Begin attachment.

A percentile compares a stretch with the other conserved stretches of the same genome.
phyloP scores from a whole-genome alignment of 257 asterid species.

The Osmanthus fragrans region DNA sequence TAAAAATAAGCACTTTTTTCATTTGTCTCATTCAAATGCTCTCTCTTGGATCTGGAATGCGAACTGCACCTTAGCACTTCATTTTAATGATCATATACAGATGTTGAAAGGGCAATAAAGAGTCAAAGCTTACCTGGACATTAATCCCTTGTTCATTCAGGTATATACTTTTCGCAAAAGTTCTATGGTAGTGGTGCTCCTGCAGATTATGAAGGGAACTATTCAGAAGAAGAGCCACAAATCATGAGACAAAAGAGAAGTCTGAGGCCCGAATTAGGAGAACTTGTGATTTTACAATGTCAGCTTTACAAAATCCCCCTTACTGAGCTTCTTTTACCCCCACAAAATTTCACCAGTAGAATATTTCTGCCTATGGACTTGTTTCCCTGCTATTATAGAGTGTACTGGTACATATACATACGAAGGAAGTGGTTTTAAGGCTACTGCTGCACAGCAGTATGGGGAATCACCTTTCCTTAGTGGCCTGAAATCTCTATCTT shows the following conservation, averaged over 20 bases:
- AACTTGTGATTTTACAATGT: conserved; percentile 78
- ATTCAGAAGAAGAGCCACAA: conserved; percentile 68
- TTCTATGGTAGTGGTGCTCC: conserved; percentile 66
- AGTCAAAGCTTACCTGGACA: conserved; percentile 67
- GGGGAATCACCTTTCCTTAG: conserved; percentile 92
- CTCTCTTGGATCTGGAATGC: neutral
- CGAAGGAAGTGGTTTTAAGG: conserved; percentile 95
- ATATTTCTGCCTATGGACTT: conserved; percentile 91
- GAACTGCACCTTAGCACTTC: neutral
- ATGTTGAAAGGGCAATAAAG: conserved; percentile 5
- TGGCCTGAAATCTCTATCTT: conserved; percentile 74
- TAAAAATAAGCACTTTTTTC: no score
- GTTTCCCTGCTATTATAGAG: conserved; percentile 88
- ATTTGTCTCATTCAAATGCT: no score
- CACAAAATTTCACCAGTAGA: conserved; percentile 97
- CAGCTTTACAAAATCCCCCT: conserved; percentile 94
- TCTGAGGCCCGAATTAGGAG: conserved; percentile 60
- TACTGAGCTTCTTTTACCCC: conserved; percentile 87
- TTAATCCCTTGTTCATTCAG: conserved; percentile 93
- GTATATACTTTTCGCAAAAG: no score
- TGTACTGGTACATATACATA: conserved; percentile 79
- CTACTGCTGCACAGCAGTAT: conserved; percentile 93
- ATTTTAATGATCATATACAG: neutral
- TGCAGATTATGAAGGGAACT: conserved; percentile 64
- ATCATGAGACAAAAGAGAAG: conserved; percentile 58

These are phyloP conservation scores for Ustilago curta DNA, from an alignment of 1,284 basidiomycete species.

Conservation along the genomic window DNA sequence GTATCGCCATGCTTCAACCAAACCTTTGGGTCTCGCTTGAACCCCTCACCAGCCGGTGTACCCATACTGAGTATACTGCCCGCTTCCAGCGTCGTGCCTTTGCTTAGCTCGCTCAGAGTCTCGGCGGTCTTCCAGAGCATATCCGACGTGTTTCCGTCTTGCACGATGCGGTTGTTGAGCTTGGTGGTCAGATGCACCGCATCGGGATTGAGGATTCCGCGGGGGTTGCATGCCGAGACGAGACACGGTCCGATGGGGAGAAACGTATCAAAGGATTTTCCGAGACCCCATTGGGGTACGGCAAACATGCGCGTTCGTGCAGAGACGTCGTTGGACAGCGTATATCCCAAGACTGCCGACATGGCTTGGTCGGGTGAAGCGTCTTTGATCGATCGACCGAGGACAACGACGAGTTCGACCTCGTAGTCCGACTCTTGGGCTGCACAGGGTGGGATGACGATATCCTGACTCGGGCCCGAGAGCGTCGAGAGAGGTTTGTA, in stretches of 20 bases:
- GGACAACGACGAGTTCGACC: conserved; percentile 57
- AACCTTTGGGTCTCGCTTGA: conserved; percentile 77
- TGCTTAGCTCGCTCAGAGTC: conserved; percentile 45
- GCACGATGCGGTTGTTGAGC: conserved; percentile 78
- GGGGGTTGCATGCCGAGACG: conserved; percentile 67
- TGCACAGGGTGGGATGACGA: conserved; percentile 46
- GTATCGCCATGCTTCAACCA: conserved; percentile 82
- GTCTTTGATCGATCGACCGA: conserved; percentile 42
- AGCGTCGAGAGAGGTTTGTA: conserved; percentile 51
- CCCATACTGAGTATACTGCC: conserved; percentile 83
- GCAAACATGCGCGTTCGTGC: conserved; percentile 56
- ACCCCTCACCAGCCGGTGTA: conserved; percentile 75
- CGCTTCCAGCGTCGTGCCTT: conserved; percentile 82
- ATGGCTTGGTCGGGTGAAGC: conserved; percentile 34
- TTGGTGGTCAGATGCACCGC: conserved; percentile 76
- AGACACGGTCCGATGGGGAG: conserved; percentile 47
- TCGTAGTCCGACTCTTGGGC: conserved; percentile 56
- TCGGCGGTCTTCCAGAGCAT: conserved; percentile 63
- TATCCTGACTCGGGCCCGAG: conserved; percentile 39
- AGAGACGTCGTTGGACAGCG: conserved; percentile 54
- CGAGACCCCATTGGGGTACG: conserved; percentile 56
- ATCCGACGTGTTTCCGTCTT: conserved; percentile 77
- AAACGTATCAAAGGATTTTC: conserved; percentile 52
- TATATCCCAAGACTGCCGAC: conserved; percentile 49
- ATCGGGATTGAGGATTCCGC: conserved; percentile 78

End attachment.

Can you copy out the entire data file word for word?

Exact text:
A percentile compares a stretch with the other conserved stretches of the same genome.
phyloP scores from a whole-genome alignment of 257 asterid species.

The Osmanthus fragrans region DNA sequence TAAAAATAAGCACTTTTTTCATTTGTCTCATTCAAATGCTCTCTCTTGGATCTGGAATGCGAACTGCACCTTAGCACTTCATTTTAATGATCATATACAGATGTTGAAAGGGCAATAAAGAGTCAAAGCTTACCTGGACATTAATCCCTTGTTCATTCAGGTATATACTTTTCGCAAAAGTTCTATGGTAGTGGTGCTCCTGCAGATTATGAAGGGAACTATTCAGAAGAAGAGCCACAAATCATGAGACAAAAGAGAAGTCTGAGGCCCGAATTAGGAGAACTTGTGATTTTACAATGTCAGCTTTACAAAATCCCCCTTACTGAGCTTCTTTTACCCCCACAAAATTTCACCAGTAGAATATTTCTGCCTATGGACTTGTTTCCCTGCTATTATAGAGTGTACTGGTACATATACATACGAAGGAAGTGGTTTTAAGGCTACTGCTGCACAGCAGTATGGGGAATCACCTTTCCTTAGTGGCCTGAAATCTCTATCTT shows the following conservation, averaged over 20 bases:
- AACTTGTGATTTTACAATGT: conserved; percentile 78
- ATTCAGAAGAAGAGCCACAA: conserved; percentile 68
- TTCTATGGTAGTGGTGCTCC: conserved; percentile 66
- AGTCAAAGCTTACCTGGACA: conserved; percentile 67
- GGGGAATCACCTTTCCTTAG: conserved; percentile 92
- CTCTCTTGGATCTGGAATGC: neutral
- CGAAGGAAGTGGTTTTAAGG: conserved; percentile 95
- ATATTTCTGCCTATGGACTT: conserved; percentile 91
- GAACTGCACCTTAGCACTTC: neutral
- ATGTTGAAAGGGCAATAAAG: conserved; percentile 5
- TGGCCTGAAATCTCTATCTT: conserved; percentile 74
- TAAAAATAAGCACTTTTTTC: no score
- GTTTCCCTGCTATTATAGAG: conserved; percentile 88
- ATTTGTCTCATTCAAATGCT: no score
- CACAAAATTTCACCAGTAGA: conserved; percentile 97
- CAGCTTTACAAAATCCCCCT: conserved; percentile 94
- TCTGAGGCCCGAATTAGGAG: conserved; percentile 60
- TACTGAGCTTCTTTTACCCC: conserved; percentile 87
- TTAATCCCTTGTTCATTCAG: conserved; percentile 93
- GTATATACTTTTCGCAAAAG: no score
- TGTACTGGTACATATACATA: conserved; percentile 79
- CTACTGCTGCACAGCAGTAT: conserved; percentile 93
- ATTTTAATGATCATATACAG: neutral
- TGCAGATTATGAAGGGAACT: conserved; percentile 64
- ATCATGAGACAAAAGAGAAG: conserved; percentile 58

These are phyloP conservation scores for Ustilago curta DNA, from an alignment of 1,284 basidiomycete species.

Conservation along the genomic window DNA sequence GTATCGCCATGCTTCAACCAAACCTTTGGGTCTCGCTTGAACCCCTCACCAGCCGGTGTACCCATACTGAGTATACTGCCCGCTTCCAGCGTCGTGCCTTTGCTTAGCTCGCTCAGAGTCTCGGCGGTCTTCCAGAGCATATCCGACGTGTTTCCGTCTTGCACGATGCGGTTGTTGAGCTTGGTGGTCAGATGCACCGCATCGGGATTGAGGATTCCGCGGGGGTTGCATGCCGAGACGAGACACGGTCCGATGGGGAGAAACGTATCAAAGGATTTTCCGAGACCCCATTGGGGTACGGCAAACATGCGCGTTCGTGCAGAGACGTCGTTGGACAGCGTATATCCCAAGACTGCCGACATGGCTTGGTCGGGTGAAGCGTCTTTGATCGATCGACCGAGGACAACGACGAGTTCGACCTCGTAGTCCGACTCTTGGGCTGCACAGGGTGGGATGACGATATCCTGACTCGGGCCCGAGAGCGTCGAGAGAGGTTTGTA, in stretches of 20 bases:
- GGACAACGACGAGTTCGACC: conserved; percentile 57
- AACCTTTGGGTCTCGCTTGA: conserved; percentile 77
- TGCTTAGCTCGCTCAGAGTC: conserved; percentile 45
- GCACGATGCGGTTGTTGAGC: conserved; percentile 78
- GGGGGTTGCATGCCGAGACG: conserved; percentile 67
- TGCACAGGGTGGGATGACGA: conserved; percentile 46
- GTATCGCCATGCTTCAACCA: conserved; percentile 82
- GTCTTTGATCGATCGACCGA: conserved; percentile 42
- AGCGTCGAGAGAGGTTTGTA: conserved; percentile 51
- CCCATACTGAGTATACTGCC: conserved; percentile 83
- GCAAACATGCGCGTTCGTGC: conserved; percentile 56
- ACCCCTCACCAGCCGGTGTA: conserved; percentile 75
- CGCTTCCAGCGTCGTGCCTT: conserved; percentile 82
- ATGGCTTGGTCGGGTGAAGC: conserved; percentile 34
- TTGGTGGTCAGATGCACCGC: conserved; percentile 76
- AGACACGGTCCGATGGGGAG: conserved; percentile 47
- TCGTAGTCCGACTCTTGGGC: conserved; percentile 56
- TCGGCGGTCTTCCAGAGCAT: conserved; percentile 63
- TATCCTGACTCGGGCCCGAG: conserved; percentile 39
- AGAGACGTCGTTGGACAGCG: conserved; percentile 54
- CGAGACCCCATTGGGGTACG: conserved; percentile 56
- ATCCGACGTGTTTCCGTCTT: conserved; percentile 77
- AAACGTATCAAAGGATTTTC: conserved; percentile 52
- TATATCCCAAGACTGCCGAC: conserved; percentile 49
- ATCGGGATTGAGGATTCCGC: conserved; percentile 78